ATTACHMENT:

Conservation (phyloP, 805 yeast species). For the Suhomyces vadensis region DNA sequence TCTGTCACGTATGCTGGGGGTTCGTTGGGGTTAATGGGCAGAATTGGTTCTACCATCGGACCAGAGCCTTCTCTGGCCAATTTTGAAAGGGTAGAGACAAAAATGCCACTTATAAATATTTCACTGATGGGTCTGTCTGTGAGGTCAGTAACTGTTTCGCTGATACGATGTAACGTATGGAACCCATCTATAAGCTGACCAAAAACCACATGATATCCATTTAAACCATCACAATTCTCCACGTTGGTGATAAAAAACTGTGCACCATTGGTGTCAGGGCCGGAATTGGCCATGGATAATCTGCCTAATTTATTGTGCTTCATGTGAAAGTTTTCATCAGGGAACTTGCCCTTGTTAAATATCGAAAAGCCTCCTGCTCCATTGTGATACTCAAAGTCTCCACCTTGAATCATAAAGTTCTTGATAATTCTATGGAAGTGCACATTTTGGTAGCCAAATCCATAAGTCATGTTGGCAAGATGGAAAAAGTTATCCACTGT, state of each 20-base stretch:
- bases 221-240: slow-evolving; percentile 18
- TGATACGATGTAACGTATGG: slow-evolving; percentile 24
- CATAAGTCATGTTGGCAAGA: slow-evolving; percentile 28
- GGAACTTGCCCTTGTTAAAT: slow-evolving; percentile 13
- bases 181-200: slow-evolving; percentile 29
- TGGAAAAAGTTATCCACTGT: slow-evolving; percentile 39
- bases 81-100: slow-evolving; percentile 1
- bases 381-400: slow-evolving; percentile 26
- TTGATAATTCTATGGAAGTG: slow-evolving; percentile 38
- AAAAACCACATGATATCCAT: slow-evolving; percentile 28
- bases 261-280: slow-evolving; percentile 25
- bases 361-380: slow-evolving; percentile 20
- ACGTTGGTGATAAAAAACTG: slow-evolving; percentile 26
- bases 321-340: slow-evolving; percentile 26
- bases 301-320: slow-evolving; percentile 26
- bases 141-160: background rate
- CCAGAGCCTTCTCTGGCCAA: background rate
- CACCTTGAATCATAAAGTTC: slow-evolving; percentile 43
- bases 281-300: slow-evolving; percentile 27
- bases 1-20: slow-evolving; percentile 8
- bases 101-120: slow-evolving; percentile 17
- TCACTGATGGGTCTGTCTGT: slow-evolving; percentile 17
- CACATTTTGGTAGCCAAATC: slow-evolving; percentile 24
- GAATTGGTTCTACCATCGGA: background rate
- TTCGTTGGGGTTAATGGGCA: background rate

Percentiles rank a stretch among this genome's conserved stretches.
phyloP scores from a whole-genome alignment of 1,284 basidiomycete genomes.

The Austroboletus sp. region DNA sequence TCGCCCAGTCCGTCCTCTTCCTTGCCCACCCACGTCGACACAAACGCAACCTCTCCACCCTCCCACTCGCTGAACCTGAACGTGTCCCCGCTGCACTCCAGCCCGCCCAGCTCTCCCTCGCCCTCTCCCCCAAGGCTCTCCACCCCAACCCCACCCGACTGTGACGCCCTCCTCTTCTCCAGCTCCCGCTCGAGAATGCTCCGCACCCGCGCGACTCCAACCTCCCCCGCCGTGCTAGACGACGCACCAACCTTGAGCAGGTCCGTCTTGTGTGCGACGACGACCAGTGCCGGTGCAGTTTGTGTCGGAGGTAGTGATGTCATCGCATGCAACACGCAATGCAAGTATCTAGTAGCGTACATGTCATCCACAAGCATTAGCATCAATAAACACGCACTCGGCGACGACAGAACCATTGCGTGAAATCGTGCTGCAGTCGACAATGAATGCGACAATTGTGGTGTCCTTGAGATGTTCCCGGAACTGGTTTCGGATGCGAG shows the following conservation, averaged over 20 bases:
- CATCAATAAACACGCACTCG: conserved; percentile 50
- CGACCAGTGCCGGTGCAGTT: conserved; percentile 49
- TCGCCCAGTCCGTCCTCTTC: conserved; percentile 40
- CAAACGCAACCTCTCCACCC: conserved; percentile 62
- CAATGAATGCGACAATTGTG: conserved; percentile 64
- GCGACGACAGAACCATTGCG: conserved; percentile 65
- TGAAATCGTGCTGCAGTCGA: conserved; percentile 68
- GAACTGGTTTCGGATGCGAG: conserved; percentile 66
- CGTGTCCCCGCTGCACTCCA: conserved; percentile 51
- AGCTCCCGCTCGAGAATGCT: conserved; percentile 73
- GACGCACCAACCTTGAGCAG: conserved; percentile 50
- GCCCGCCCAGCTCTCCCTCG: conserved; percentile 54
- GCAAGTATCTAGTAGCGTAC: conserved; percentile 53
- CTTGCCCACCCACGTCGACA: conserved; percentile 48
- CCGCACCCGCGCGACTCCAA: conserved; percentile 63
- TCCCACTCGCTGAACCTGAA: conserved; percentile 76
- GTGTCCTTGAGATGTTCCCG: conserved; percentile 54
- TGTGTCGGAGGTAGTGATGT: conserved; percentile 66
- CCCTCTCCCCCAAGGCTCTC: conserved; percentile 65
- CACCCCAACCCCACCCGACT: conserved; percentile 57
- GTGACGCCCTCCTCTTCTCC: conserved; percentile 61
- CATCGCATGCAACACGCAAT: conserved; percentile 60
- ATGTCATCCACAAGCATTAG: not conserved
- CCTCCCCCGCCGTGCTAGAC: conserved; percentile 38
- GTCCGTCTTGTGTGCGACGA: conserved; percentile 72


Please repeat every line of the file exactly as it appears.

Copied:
Conservation (phyloP, 805 yeast species). For the Suhomyces vadensis region DNA sequence TCTGTCACGTATGCTGGGGGTTCGTTGGGGTTAATGGGCAGAATTGGTTCTACCATCGGACCAGAGCCTTCTCTGGCCAATTTTGAAAGGGTAGAGACAAAAATGCCACTTATAAATATTTCACTGATGGGTCTGTCTGTGAGGTCAGTAACTGTTTCGCTGATACGATGTAACGTATGGAACCCATCTATAAGCTGACCAAAAACCACATGATATCCATTTAAACCATCACAATTCTCCACGTTGGTGATAAAAAACTGTGCACCATTGGTGTCAGGGCCGGAATTGGCCATGGATAATCTGCCTAATTTATTGTGCTTCATGTGAAAGTTTTCATCAGGGAACTTGCCCTTGTTAAATATCGAAAAGCCTCCTGCTCCATTGTGATACTCAAAGTCTCCACCTTGAATCATAAAGTTCTTGATAATTCTATGGAAGTGCACATTTTGGTAGCCAAATCCATAAGTCATGTTGGCAAGATGGAAAAAGTTATCCACTGT, state of each 20-base stretch:
- bases 221-240: slow-evolving; percentile 18
- TGATACGATGTAACGTATGG: slow-evolving; percentile 24
- CATAAGTCATGTTGGCAAGA: slow-evolving; percentile 28
- GGAACTTGCCCTTGTTAAAT: slow-evolving; percentile 13
- bases 181-200: slow-evolving; percentile 29
- TGGAAAAAGTTATCCACTGT: slow-evolving; percentile 39
- bases 81-100: slow-evolving; percentile 1
- bases 381-400: slow-evolving; percentile 26
- TTGATAATTCTATGGAAGTG: slow-evolving; percentile 38
- AAAAACCACATGATATCCAT: slow-evolving; percentile 28
- bases 261-280: slow-evolving; percentile 25
- bases 361-380: slow-evolving; percentile 20
- ACGTTGGTGATAAAAAACTG: slow-evolving; percentile 26
- bases 321-340: slow-evolving; percentile 26
- bases 301-320: slow-evolving; percentile 26
- bases 141-160: background rate
- CCAGAGCCTTCTCTGGCCAA: background rate
- CACCTTGAATCATAAAGTTC: slow-evolving; percentile 43
- bases 281-300: slow-evolving; percentile 27
- bases 1-20: slow-evolving; percentile 8
- bases 101-120: slow-evolving; percentile 17
- TCACTGATGGGTCTGTCTGT: slow-evolving; percentile 17
- CACATTTTGGTAGCCAAATC: slow-evolving; percentile 24
- GAATTGGTTCTACCATCGGA: background rate
- TTCGTTGGGGTTAATGGGCA: background rate

Percentiles rank a stretch among this genome's conserved stretches.
phyloP scores from a whole-genome alignment of 1,284 basidiomycete genomes.

The Austroboletus sp. region DNA sequence TCGCCCAGTCCGTCCTCTTCCTTGCCCACCCACGTCGACACAAACGCAACCTCTCCACCCTCCCACTCGCTGAACCTGAACGTGTCCCCGCTGCACTCCAGCCCGCCCAGCTCTCCCTCGCCCTCTCCCCCAAGGCTCTCCACCCCAACCCCACCCGACTGTGACGCCCTCCTCTTCTCCAGCTCCCGCTCGAGAATGCTCCGCACCCGCGCGACTCCAACCTCCCCCGCCGTGCTAGACGACGCACCAACCTTGAGCAGGTCCGTCTTGTGTGCGACGACGACCAGTGCCGGTGCAGTTTGTGTCGGAGGTAGTGATGTCATCGCATGCAACACGCAATGCAAGTATCTAGTAGCGTACATGTCATCCACAAGCATTAGCATCAATAAACACGCACTCGGCGACGACAGAACCATTGCGTGAAATCGTGCTGCAGTCGACAATGAATGCGACAATTGTGGTGTCCTTGAGATGTTCCCGGAACTGGTTTCGGATGCGAG shows the following conservation, averaged over 20 bases:
- CATCAATAAACACGCACTCG: conserved; percentile 50
- CGACCAGTGCCGGTGCAGTT: conserved; percentile 49
- TCGCCCAGTCCGTCCTCTTC: conserved; percentile 40
- CAAACGCAACCTCTCCACCC: conserved; percentile 62
- CAATGAATGCGACAATTGTG: conserved; percentile 64
- GCGACGACAGAACCATTGCG: conserved; percentile 65
- TGAAATCGTGCTGCAGTCGA: conserved; percentile 68
- GAACTGGTTTCGGATGCGAG: conserved; percentile 66
- CGTGTCCCCGCTGCACTCCA: conserved; percentile 51
- AGCTCCCGCTCGAGAATGCT: conserved; percentile 73
- GACGCACCAACCTTGAGCAG: conserved; percentile 50
- GCCCGCCCAGCTCTCCCTCG: conserved; percentile 54
- GCAAGTATCTAGTAGCGTAC: conserved; percentile 53
- CTTGCCCACCCACGTCGACA: conserved; percentile 48
- CCGCACCCGCGCGACTCCAA: conserved; percentile 63
- TCCCACTCGCTGAACCTGAA: conserved; percentile 76
- GTGTCCTTGAGATGTTCCCG: conserved; percentile 54
- TGTGTCGGAGGTAGTGATGT: conserved; percentile 66
- CCCTCTCCCCCAAGGCTCTC: conserved; percentile 65
- CACCCCAACCCCACCCGACT: conserved; percentile 57
- GTGACGCCCTCCTCTTCTCC: conserved; percentile 61
- CATCGCATGCAACACGCAAT: conserved; percentile 60
- ATGTCATCCACAAGCATTAG: not conserved
- CCTCCCCCGCCGTGCTAGAC: conserved; percentile 38
- GTCCGTCTTGTGTGCGACGA: conserved; percentile 72